Dairy farmers go on hunger strike outside chancellery
AFP · 15 May 2009, 08:14
Published: 15 May 2009 08:14 GMT+02:00
The six women stopped eating Wednesday and vowed to continue their protest until Merkel agrees to speak with them about organising an emergency national milk summit.
The women have been camping in a field next to the chancellery building in Berlin since Sunday night along with about 150 mainly female dairy farmers. They have set up life-sized plastic cows in the colours of the national flag.
"Milk has got to become the chancellor's business now that the situation on the market has become so dire," Christine Schneebichler, one of the six hunger strikers, told AFP.
The protest attracted extensive media coverage five months ahead of a national election.
Schneebichler, who is on the board of the German Alliance of Dairy Farmers and has a herd of 50 dairy cows in southern Bavaria, said she and the other protesters were drinking fruit juice and tea but pledged not to eat until their demands are met.
"Merkel has made it her responsibility to help the auto industry and the banks - now it is time to help the farmers," she said, referring to billions of euros in state aid and loan guarantees made available since the start of the financial crisis.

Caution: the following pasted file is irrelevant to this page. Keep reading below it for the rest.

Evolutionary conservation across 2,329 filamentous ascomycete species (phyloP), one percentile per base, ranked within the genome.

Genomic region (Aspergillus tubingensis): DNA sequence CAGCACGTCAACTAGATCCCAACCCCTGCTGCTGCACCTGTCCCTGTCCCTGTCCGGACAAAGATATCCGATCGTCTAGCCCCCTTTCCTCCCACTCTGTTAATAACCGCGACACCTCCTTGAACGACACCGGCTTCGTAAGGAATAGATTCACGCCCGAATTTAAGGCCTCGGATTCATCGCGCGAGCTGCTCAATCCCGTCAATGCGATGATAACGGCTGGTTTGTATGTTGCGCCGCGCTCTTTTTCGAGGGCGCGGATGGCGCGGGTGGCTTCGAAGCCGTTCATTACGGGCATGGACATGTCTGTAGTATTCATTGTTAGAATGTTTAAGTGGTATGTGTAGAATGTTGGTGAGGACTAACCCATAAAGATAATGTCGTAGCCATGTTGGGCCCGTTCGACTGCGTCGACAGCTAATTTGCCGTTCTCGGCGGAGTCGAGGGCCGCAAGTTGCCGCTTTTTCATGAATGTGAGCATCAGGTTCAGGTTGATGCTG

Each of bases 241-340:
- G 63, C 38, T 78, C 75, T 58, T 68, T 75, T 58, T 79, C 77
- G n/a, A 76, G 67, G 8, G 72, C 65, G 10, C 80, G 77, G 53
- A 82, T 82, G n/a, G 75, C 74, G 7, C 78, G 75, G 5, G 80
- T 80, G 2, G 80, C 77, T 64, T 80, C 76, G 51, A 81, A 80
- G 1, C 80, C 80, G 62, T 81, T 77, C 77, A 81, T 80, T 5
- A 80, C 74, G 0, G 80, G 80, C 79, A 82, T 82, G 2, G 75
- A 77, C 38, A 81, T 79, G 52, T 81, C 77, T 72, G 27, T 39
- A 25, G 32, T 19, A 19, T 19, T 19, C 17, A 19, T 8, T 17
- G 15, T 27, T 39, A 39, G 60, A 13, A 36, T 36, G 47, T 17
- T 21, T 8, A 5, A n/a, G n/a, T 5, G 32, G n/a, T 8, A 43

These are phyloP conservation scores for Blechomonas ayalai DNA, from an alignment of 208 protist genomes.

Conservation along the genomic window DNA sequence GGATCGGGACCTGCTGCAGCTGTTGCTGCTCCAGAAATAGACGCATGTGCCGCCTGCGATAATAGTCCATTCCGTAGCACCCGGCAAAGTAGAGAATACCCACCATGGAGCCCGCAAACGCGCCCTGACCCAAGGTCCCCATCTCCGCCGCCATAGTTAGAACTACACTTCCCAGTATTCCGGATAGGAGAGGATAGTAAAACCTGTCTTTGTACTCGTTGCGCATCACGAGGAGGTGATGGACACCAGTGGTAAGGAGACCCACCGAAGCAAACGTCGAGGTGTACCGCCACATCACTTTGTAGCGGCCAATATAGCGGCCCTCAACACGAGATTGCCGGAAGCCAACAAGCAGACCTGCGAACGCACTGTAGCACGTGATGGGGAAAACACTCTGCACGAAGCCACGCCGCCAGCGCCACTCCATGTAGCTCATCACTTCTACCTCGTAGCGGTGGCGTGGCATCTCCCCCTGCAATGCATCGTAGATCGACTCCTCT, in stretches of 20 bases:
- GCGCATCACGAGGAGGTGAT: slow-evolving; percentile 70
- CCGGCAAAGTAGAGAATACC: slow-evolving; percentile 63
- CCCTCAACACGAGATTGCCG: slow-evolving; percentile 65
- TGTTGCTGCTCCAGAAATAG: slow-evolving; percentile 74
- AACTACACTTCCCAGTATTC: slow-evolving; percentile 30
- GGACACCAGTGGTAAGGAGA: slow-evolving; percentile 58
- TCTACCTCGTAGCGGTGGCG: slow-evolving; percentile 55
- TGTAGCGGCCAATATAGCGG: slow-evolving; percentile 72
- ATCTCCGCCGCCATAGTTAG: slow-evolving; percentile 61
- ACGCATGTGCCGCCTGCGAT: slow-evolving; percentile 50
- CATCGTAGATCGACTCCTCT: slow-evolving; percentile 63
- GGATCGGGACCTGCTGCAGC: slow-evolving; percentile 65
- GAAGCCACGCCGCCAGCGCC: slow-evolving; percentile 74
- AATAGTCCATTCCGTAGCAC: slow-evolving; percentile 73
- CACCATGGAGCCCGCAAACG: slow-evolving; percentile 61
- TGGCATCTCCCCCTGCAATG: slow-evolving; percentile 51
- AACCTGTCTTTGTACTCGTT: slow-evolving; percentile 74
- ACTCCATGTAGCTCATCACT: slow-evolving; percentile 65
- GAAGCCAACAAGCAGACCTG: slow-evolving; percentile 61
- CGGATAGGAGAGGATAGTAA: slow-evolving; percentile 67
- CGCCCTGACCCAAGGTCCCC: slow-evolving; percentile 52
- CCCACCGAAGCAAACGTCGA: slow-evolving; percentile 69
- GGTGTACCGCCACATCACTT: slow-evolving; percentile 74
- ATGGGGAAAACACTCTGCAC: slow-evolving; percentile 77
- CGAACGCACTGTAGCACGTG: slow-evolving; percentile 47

The farmers began mobilising when several suppliers, including the no-frills supermarket Aldi, this month lowered the price of milk from €0.55 to €0.48 per litre leaving only between €0.20 and €0.25 cents per litre for farmers.
The producers blame a glut of milk in part on the European Union, which has agreed to phase out milk production quotas - which served to stabilise prices in the past - by 2015.
The price of milk has halved on average in Europe in the past 18 months.
A number of EU nations have called for the milk production quotas to be kept in place for now, saying the sector is fighting for survival because of plunging prices.
Federation of German Dairy Farmers chairman Romuald Schaber, who is also president of the European Milk Board, said that with operating costs rising, the fall in prices will mean up to 30 percent of farmers could go bust.
The protesters have the support of Agriculture Minister Ilse Aigner from the Christian Social Union, the Bavarian sister party to Merkel's Christian Democrats, who has called for tax cuts for struggling farmers.
Dairy farmers have threatened delivery strikes to agitate for sustainable milk prices. Last May, some of Germany's 100,000 farmers staged strikes to protest low milk prices